How is it that 22 miles of water separates two such utterly different comics worlds? Grudgingly I suppose it’s getting a little better in the UK. Waterstones now has small sections for graphic novels. But compare that to French bookshops and news-stands, which have comics by the train-load.
I think a main part of the difference comes from the French tradition of making album length books out of any comics character that’s learned to walk. That involves writing longer and more intricate stories. Even children’s characters such as Pif and Becassine were involved in longer stories in France, whereas in the UK kids subsisted on a diet of one and two pagers in the Beano etc. I believe that has led to a high level of comics illiteracy in the UK, plus the attitude that comics are just for kids.
Sure, there has been a constant supply of American material to these shores since the early 1950s, of mainly superhero-type comics (did I mention I detest superheroes?), but in my humble opinion they only add to the popular UK view that comics are for kids and overgrown spotty Herberts who will never have girlfriends. Okay – attitudes are slowly shifting – but in France comics are far more intellectually acceptable and the choice is staggering.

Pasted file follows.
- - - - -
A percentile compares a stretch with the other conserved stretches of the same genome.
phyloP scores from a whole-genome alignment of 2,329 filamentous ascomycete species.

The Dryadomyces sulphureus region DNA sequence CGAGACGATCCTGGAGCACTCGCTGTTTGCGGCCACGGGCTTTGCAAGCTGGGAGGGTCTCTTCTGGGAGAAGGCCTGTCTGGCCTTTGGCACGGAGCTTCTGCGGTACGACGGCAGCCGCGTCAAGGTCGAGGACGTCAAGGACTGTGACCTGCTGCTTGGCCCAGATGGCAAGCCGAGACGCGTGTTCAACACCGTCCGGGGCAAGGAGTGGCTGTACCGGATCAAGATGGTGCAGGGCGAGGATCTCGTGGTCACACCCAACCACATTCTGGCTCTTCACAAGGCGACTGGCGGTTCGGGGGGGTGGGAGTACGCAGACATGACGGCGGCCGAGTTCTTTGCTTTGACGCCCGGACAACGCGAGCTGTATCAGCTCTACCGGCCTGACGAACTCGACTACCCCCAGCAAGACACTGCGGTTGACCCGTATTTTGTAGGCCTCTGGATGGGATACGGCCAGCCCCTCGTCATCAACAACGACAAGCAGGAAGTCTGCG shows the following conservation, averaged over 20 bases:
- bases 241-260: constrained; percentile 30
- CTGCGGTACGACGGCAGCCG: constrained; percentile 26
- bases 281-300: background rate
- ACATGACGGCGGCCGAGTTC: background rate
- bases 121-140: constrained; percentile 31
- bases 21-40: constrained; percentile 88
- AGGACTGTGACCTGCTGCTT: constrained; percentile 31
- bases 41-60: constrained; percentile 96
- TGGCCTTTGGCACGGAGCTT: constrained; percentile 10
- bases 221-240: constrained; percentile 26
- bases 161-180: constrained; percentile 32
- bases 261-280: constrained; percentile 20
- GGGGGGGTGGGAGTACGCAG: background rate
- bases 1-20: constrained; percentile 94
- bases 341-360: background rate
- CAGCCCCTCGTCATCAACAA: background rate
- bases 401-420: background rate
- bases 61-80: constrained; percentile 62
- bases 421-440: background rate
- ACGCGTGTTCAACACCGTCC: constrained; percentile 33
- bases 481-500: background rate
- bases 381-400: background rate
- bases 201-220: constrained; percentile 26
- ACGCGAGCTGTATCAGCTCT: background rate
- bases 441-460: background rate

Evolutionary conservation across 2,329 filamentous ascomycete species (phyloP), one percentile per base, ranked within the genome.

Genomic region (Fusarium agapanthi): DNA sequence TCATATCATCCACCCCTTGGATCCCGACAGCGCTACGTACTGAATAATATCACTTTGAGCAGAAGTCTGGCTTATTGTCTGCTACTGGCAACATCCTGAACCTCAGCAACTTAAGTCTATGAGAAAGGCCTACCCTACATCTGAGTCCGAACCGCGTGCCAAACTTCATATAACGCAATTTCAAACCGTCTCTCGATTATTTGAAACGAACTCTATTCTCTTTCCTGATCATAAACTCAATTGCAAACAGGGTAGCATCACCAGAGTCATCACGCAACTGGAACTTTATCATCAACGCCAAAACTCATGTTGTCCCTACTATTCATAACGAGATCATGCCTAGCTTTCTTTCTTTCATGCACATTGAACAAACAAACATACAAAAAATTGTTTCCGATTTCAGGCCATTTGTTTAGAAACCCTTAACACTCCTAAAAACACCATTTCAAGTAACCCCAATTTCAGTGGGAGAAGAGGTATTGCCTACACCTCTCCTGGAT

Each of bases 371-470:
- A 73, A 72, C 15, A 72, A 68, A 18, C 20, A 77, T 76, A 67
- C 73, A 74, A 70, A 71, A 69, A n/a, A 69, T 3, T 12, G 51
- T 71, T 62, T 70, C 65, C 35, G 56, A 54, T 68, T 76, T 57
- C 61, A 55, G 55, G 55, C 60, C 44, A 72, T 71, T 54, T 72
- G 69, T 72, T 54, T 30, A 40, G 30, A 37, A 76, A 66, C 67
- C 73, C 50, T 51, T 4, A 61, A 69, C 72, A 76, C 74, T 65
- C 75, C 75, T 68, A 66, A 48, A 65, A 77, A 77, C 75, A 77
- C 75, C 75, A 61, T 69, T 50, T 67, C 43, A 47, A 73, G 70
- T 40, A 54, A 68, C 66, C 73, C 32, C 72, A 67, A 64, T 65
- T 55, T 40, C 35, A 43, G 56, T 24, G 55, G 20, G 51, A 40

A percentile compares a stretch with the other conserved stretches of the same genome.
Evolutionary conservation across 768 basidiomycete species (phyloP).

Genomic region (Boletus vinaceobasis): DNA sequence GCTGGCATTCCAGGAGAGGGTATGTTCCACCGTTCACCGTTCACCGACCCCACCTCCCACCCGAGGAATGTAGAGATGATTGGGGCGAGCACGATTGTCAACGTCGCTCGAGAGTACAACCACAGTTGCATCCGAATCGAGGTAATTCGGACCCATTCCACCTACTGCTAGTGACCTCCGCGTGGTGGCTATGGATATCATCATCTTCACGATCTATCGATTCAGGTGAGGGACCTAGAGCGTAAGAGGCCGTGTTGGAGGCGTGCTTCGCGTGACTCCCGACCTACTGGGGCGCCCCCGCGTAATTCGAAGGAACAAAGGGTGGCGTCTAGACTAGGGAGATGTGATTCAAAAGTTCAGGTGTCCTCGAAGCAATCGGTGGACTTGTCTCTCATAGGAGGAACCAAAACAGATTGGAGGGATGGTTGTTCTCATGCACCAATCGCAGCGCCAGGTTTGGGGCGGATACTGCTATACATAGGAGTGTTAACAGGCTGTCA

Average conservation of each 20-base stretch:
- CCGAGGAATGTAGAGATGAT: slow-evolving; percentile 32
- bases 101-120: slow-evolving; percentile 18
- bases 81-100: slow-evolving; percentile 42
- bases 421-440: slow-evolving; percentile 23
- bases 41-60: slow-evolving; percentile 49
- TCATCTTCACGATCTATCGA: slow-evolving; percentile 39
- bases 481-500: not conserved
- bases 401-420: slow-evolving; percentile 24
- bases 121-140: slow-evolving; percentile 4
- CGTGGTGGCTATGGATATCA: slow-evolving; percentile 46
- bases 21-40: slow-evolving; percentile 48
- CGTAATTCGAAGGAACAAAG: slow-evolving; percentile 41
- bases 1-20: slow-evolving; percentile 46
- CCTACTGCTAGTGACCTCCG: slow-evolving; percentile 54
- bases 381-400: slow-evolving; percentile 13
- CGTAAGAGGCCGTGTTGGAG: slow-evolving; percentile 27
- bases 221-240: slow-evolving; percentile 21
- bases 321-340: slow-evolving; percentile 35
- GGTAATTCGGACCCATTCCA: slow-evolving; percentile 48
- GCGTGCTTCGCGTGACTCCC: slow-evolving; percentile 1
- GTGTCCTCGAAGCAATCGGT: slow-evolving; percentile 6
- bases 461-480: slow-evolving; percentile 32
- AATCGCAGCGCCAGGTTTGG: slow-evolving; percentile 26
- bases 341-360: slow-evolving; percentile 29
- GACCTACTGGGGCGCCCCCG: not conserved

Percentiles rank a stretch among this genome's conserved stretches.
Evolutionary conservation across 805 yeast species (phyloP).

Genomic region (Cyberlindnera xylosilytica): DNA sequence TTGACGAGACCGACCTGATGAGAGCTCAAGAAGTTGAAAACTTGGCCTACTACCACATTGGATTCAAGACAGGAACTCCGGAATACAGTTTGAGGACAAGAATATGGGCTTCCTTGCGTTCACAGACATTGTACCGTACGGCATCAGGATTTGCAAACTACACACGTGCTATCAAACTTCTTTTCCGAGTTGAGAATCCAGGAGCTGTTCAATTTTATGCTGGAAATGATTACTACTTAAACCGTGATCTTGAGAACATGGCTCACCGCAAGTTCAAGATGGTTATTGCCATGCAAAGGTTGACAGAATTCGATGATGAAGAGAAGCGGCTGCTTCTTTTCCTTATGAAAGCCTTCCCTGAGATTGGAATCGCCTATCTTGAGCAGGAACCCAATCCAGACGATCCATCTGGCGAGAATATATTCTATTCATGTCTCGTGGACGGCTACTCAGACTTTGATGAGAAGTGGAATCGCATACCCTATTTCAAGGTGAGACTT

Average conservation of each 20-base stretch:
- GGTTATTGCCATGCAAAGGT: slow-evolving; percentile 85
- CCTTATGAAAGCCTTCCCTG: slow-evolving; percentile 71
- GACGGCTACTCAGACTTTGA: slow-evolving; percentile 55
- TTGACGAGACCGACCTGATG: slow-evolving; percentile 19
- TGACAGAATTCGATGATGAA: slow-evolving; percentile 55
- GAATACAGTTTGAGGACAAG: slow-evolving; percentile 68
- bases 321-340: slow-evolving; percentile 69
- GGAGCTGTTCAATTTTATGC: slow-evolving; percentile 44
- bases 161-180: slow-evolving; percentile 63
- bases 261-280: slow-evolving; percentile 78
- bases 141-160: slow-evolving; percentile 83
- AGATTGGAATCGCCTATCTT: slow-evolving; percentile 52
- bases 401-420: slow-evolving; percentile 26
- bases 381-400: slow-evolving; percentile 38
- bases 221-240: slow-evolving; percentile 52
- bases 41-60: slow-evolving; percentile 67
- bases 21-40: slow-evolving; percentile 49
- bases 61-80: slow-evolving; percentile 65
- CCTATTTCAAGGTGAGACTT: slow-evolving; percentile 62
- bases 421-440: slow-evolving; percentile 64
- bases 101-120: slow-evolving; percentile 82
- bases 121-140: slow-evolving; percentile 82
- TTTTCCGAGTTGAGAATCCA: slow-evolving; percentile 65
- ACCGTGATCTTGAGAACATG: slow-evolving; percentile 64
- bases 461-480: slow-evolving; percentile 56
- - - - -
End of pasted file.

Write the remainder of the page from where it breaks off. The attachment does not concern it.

Worldwide, there are three major comics festivals: Comiket in Tokyo, the San Diego Comic-Con and Angouleme – a small city in south west France.
I’ve tried to attend the Angouleme festival, but it appears you have to book at least a decade in advance to get accommodation. I’ve visited the city though, and it’s an eye-opener. It has a vast comics museum that I could happily get lost in for days, there are independent comics publishers dotted all over the city and its university runs several different courses on comics creation, illustration, history and theory… It is the city of comics…
…In the land of comics. Vive les BDs!
Paul Halas a writer of Jewish heritage whose escape from 1970s hippidom was the discovery that he could invent stories. He spent forty years contributing to various Disney magazines and books, as well as a variety of non-Disney comics, books and animated films. His retirement from commercial writing coincided with Jeremy Corbyn becoming the Labour Party leader. He is a self described Corbynista. As a result he has been a Labour activist for the past five years – and most of his current writing is political, though he hopes comics will be on the menu again soon.